Scholar heads for the stars  

Keith Illingsworth: 17.2.1924 – 15.4.2022

Keith Illingsworth as a dashing young pilot during the war years.

Keith Illingsworth will be remembered by many as the former principal of Cambridge Primary School, a kind community stalwart known for his love of words and quirky humour.

It was under his 1971 to 1984 stewardship that Cambridge Primary underwent its first major remodel, one that opened in May 1981.  Keith had been central in ensuring that the school’s historic buildings were retained while the interiors were crafted to suit a more modern way of teaching.

He was a man said to have been passionate about teaching, an avid reader and a stickler for the correct use of the English language. Poetry was a special love, and some of his favourite sayings and poems were woven through his April 23 farewell service at Woodside Estate.

Keith died in Cambridge on April 15, aged 97.  His son John Illingsworth said it wasn’t a sad day, rather it was “a momentous one” which recognised Keith’s long and meaningful life.  He raised a laugh with a doggerel his dad wrote in 1980, “I’ll bet the ciggies will get me yet…”

“I calculated he had smoked 250,000 cigarettes,” John said. “He gave it damned good run for its money.”

When he was just eight, Keith’s father left home.  He had been badly affected in the WW1 battles of the Somme and Passchendaele and his departure left their tough Manchester-born mother to raise the family single-handed.

Keith Illingsworth as Cambridge knew him.

John remembers his father as intelligent, exceptional at spelling and poetry, the ultimate scholar.  “He went on to write a lot of his own poems, enjoyed nature and gardening… loved making wine and playing with his grandkids,” he said, adding wryly that their opposing political views often led to spirited discussion between the two.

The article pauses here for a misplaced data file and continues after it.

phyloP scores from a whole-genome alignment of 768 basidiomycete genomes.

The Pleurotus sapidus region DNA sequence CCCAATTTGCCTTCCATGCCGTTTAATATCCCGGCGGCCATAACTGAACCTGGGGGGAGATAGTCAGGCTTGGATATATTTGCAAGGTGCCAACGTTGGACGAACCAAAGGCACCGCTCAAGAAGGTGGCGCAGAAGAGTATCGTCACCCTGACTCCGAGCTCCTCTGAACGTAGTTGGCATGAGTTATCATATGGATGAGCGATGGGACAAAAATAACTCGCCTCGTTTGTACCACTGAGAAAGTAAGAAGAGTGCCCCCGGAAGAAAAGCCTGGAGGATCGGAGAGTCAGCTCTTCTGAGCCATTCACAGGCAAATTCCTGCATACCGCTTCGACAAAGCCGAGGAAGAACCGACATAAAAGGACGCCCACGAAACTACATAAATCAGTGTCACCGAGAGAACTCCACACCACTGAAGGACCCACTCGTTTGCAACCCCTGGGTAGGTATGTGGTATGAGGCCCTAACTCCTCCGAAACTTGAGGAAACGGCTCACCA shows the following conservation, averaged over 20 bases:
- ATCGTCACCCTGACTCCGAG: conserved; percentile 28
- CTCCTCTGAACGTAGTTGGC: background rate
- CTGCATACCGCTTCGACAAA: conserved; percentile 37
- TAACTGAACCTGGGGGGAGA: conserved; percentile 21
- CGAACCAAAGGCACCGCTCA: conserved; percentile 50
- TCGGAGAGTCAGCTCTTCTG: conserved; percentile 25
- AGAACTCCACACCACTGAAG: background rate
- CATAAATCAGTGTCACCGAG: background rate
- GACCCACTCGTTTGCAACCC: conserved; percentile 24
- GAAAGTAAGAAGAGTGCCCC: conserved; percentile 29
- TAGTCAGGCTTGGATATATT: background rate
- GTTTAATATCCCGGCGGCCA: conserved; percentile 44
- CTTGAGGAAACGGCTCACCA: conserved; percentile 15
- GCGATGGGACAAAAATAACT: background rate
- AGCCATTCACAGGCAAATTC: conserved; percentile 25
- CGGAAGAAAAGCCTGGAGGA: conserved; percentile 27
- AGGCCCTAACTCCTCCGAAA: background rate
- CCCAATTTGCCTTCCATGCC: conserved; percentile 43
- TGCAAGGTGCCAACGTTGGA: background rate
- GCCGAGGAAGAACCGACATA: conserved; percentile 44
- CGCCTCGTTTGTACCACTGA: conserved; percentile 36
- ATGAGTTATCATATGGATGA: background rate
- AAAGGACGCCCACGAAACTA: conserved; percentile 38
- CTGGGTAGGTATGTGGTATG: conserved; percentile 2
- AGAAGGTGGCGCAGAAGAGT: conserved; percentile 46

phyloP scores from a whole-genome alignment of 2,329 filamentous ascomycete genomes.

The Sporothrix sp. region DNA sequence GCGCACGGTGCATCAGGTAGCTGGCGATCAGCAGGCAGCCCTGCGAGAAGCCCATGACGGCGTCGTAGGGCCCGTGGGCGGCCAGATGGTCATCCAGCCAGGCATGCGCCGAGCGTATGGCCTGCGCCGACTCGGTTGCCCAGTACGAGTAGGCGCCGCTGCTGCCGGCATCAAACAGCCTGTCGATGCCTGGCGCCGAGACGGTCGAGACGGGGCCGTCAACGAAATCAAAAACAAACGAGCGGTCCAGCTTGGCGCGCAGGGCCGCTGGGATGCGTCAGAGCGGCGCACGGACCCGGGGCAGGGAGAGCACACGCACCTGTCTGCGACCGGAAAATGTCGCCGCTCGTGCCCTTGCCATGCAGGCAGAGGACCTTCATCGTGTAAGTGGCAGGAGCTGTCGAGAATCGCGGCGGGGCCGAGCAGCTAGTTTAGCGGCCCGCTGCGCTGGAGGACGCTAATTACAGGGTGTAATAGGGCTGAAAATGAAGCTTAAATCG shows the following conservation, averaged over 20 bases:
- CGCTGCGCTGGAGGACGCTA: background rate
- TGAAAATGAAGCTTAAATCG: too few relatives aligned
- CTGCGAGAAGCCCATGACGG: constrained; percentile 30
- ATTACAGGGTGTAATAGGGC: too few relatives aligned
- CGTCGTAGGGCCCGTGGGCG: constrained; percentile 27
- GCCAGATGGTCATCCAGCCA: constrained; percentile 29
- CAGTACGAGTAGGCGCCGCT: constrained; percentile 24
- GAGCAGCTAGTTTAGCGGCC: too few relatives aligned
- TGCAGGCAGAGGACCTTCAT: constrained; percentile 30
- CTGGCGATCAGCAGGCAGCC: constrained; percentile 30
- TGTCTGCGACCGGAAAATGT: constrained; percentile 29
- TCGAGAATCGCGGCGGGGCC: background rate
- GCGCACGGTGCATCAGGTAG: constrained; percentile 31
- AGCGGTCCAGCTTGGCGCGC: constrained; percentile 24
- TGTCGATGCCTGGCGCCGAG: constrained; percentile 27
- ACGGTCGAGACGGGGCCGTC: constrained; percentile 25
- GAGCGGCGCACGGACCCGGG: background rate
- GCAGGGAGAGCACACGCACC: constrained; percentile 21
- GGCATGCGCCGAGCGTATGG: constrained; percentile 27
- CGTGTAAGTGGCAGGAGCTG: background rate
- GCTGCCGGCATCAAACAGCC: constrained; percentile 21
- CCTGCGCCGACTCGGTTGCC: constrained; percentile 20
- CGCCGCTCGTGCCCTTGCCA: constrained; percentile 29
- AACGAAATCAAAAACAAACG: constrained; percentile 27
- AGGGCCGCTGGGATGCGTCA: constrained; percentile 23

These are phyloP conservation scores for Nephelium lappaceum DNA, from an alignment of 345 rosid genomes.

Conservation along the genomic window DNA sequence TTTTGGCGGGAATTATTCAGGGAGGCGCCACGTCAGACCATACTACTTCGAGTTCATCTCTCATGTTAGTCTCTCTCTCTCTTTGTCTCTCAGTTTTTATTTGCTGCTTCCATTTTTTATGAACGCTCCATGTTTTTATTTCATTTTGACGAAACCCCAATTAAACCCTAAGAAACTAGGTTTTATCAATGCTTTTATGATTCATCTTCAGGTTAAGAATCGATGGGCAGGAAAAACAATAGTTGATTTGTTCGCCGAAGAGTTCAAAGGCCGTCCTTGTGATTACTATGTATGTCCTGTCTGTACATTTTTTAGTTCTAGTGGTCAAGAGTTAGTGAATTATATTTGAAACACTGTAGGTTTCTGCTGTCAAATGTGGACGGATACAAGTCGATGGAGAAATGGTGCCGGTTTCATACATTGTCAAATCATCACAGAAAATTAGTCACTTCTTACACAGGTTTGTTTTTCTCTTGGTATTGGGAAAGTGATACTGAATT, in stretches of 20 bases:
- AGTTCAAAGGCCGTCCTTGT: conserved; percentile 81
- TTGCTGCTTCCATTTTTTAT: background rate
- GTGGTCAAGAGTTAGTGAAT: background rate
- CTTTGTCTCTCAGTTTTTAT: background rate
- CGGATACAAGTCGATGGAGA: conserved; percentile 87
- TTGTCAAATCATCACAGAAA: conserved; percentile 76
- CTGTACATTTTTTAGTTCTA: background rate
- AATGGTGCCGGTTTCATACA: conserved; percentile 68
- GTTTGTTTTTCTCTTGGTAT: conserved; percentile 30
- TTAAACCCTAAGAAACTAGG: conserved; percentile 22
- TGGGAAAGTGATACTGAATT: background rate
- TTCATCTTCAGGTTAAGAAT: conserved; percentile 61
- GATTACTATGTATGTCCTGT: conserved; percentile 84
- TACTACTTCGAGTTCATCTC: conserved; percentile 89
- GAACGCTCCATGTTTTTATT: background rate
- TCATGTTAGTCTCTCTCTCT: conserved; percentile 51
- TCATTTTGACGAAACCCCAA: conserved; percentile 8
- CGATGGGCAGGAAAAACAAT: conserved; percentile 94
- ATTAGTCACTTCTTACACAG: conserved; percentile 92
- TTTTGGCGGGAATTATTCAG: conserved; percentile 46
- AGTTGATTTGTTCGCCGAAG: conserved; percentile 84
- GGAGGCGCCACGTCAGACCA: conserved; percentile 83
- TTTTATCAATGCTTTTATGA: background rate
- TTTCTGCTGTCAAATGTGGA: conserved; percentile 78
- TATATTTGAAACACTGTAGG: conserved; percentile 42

In the lead-up to WW11, Keith joined the Royal New Zealand Air Force, flying Tigers then Harvards. He later said his wartime experiences had opened his mind and helped him chart a plan for his life.  After the war he did a carpentry course and built houses before entering teacher training and taking his first job at Koroniti School up the Whanganui River.

Throughout his career, Keith injected humour into his teaching. He was once said to have lauded the ‘humanising of education’, meaning schools were no longer the dreaded places they once were.

He deftly escaped censure for a mischievous streak that coloured his childhood.  By his own admission, Keith wagged school more often than he attended, said John, and he and his mates regularly stole fruit. One escapade saw them stealing liquorice from postboxes, only to find it was a laxative.

Keith’s granddaughter, Julia de Blaauw, said he always had time for his grandchildren.

She recalled his irreverence, describing her grandfather as a “staunch leftie who had no patience for right-wing capitalist ideals”, and said Keith considered his laptop “the son of hell”.

Grandson Ryan Koppens remembered his grandfather’s ‘smash palace’, a special place filled with wondrous Keith creations such as bone carvings and home-made pan flutes.

John said his father had never been afraid of dying.

“He told me he would turn into atoms and electrons and travel at the speed of light out of the universe… his destination was Alpha Centauri, our closest star.  Maybe we will see him again, or maybe he is with us here now.”

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